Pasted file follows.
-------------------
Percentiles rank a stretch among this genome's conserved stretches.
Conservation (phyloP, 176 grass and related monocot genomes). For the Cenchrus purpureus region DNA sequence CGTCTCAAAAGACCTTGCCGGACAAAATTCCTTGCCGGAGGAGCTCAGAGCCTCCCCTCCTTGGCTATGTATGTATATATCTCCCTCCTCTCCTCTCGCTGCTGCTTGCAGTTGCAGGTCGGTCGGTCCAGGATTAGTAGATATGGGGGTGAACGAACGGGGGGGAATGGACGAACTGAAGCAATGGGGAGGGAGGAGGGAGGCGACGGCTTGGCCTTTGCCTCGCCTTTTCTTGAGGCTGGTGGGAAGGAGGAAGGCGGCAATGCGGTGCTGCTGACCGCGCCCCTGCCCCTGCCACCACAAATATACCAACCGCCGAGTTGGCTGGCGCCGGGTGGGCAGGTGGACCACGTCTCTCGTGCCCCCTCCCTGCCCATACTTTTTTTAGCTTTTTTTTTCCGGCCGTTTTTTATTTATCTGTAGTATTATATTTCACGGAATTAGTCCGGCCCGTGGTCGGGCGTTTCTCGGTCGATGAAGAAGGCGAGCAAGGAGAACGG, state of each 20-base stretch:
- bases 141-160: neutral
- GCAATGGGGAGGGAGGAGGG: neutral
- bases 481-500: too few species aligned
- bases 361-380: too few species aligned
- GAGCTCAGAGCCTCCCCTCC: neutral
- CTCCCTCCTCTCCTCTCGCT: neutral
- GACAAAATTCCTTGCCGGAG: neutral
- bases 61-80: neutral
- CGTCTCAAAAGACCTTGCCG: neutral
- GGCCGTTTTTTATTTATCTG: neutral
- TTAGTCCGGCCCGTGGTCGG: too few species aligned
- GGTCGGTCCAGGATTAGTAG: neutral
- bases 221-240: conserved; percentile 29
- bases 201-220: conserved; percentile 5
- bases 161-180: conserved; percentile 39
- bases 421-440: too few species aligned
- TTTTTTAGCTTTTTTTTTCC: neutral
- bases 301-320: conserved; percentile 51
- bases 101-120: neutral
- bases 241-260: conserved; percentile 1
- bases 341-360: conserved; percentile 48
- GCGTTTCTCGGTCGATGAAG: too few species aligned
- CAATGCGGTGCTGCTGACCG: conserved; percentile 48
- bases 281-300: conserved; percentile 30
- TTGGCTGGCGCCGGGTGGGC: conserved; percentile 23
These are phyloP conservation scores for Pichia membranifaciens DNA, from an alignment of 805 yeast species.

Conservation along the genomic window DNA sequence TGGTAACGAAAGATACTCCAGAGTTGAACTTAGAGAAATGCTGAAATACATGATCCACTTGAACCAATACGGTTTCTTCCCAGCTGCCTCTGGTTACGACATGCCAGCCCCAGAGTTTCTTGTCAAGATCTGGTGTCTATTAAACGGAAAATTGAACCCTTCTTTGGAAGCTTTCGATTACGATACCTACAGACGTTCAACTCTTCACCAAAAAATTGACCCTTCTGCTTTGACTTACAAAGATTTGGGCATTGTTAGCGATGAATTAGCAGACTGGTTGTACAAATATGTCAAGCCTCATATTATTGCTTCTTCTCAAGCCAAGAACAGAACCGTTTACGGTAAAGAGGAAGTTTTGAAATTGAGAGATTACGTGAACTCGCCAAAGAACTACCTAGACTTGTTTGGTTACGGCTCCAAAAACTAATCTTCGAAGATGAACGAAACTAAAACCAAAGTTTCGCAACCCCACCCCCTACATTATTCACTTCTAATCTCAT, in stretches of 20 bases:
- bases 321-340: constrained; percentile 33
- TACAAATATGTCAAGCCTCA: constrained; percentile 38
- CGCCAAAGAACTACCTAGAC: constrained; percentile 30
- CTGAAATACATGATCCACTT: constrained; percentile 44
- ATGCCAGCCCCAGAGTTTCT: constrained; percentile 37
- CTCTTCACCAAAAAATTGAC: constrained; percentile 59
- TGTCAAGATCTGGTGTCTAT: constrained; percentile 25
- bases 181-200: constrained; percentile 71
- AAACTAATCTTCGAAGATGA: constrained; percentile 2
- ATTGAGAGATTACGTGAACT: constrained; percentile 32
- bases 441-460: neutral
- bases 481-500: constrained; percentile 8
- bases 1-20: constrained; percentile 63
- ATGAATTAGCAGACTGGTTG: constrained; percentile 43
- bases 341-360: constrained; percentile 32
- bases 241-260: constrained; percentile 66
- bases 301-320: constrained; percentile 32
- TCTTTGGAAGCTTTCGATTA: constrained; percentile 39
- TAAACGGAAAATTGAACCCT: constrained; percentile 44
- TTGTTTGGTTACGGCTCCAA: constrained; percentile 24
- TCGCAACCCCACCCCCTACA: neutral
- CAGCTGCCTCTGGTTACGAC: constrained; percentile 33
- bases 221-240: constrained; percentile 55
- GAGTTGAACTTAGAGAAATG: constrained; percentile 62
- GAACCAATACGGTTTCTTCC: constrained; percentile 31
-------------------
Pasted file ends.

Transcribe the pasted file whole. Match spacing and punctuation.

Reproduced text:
Percentiles rank a stretch among this genome's conserved stretches.
Conservation (phyloP, 176 grass and related monocot genomes). For the Cenchrus purpureus region DNA sequence CGTCTCAAAAGACCTTGCCGGACAAAATTCCTTGCCGGAGGAGCTCAGAGCCTCCCCTCCTTGGCTATGTATGTATATATCTCCCTCCTCTCCTCTCGCTGCTGCTTGCAGTTGCAGGTCGGTCGGTCCAGGATTAGTAGATATGGGGGTGAACGAACGGGGGGGAATGGACGAACTGAAGCAATGGGGAGGGAGGAGGGAGGCGACGGCTTGGCCTTTGCCTCGCCTTTTCTTGAGGCTGGTGGGAAGGAGGAAGGCGGCAATGCGGTGCTGCTGACCGCGCCCCTGCCCCTGCCACCACAAATATACCAACCGCCGAGTTGGCTGGCGCCGGGTGGGCAGGTGGACCACGTCTCTCGTGCCCCCTCCCTGCCCATACTTTTTTTAGCTTTTTTTTTCCGGCCGTTTTTTATTTATCTGTAGTATTATATTTCACGGAATTAGTCCGGCCCGTGGTCGGGCGTTTCTCGGTCGATGAAGAAGGCGAGCAAGGAGAACGG, state of each 20-base stretch:
- bases 141-160: neutral
- GCAATGGGGAGGGAGGAGGG: neutral
- bases 481-500: too few species aligned
- bases 361-380: too few species aligned
- GAGCTCAGAGCCTCCCCTCC: neutral
- CTCCCTCCTCTCCTCTCGCT: neutral
- GACAAAATTCCTTGCCGGAG: neutral
- bases 61-80: neutral
- CGTCTCAAAAGACCTTGCCG: neutral
- GGCCGTTTTTTATTTATCTG: neutral
- TTAGTCCGGCCCGTGGTCGG: too few species aligned
- GGTCGGTCCAGGATTAGTAG: neutral
- bases 221-240: conserved; percentile 29
- bases 201-220: conserved; percentile 5
- bases 161-180: conserved; percentile 39
- bases 421-440: too few species aligned
- TTTTTTAGCTTTTTTTTTCC: neutral
- bases 301-320: conserved; percentile 51
- bases 101-120: neutral
- bases 241-260: conserved; percentile 1
- bases 341-360: conserved; percentile 48
- GCGTTTCTCGGTCGATGAAG: too few species aligned
- CAATGCGGTGCTGCTGACCG: conserved; percentile 48
- bases 281-300: conserved; percentile 30
- TTGGCTGGCGCCGGGTGGGC: conserved; percentile 23
These are phyloP conservation scores for Pichia membranifaciens DNA, from an alignment of 805 yeast species.

Conservation along the genomic window DNA sequence TGGTAACGAAAGATACTCCAGAGTTGAACTTAGAGAAATGCTGAAATACATGATCCACTTGAACCAATACGGTTTCTTCCCAGCTGCCTCTGGTTACGACATGCCAGCCCCAGAGTTTCTTGTCAAGATCTGGTGTCTATTAAACGGAAAATTGAACCCTTCTTTGGAAGCTTTCGATTACGATACCTACAGACGTTCAACTCTTCACCAAAAAATTGACCCTTCTGCTTTGACTTACAAAGATTTGGGCATTGTTAGCGATGAATTAGCAGACTGGTTGTACAAATATGTCAAGCCTCATATTATTGCTTCTTCTCAAGCCAAGAACAGAACCGTTTACGGTAAAGAGGAAGTTTTGAAATTGAGAGATTACGTGAACTCGCCAAAGAACTACCTAGACTTGTTTGGTTACGGCTCCAAAAACTAATCTTCGAAGATGAACGAAACTAAAACCAAAGTTTCGCAACCCCACCCCCTACATTATTCACTTCTAATCTCAT, in stretches of 20 bases:
- bases 321-340: constrained; percentile 33
- TACAAATATGTCAAGCCTCA: constrained; percentile 38
- CGCCAAAGAACTACCTAGAC: constrained; percentile 30
- CTGAAATACATGATCCACTT: constrained; percentile 44
- ATGCCAGCCCCAGAGTTTCT: constrained; percentile 37
- CTCTTCACCAAAAAATTGAC: constrained; percentile 59
- TGTCAAGATCTGGTGTCTAT: constrained; percentile 25
- bases 181-200: constrained; percentile 71
- AAACTAATCTTCGAAGATGA: constrained; percentile 2
- ATTGAGAGATTACGTGAACT: constrained; percentile 32
- bases 441-460: neutral
- bases 481-500: constrained; percentile 8
- bases 1-20: constrained; percentile 63
- ATGAATTAGCAGACTGGTTG: constrained; percentile 43
- bases 341-360: constrained; percentile 32
- bases 241-260: constrained; percentile 66
- bases 301-320: constrained; percentile 32
- TCTTTGGAAGCTTTCGATTA: constrained; percentile 39
- TAAACGGAAAATTGAACCCT: constrained; percentile 44
- TTGTTTGGTTACGGCTCCAA: constrained; percentile 24
- TCGCAACCCCACCCCCTACA: neutral
- CAGCTGCCTCTGGTTACGAC: constrained; percentile 33
- bases 221-240: constrained; percentile 55
- GAGTTGAACTTAGAGAAATG: constrained; percentile 62
- GAACCAATACGGTTTCTTCC: constrained; percentile 31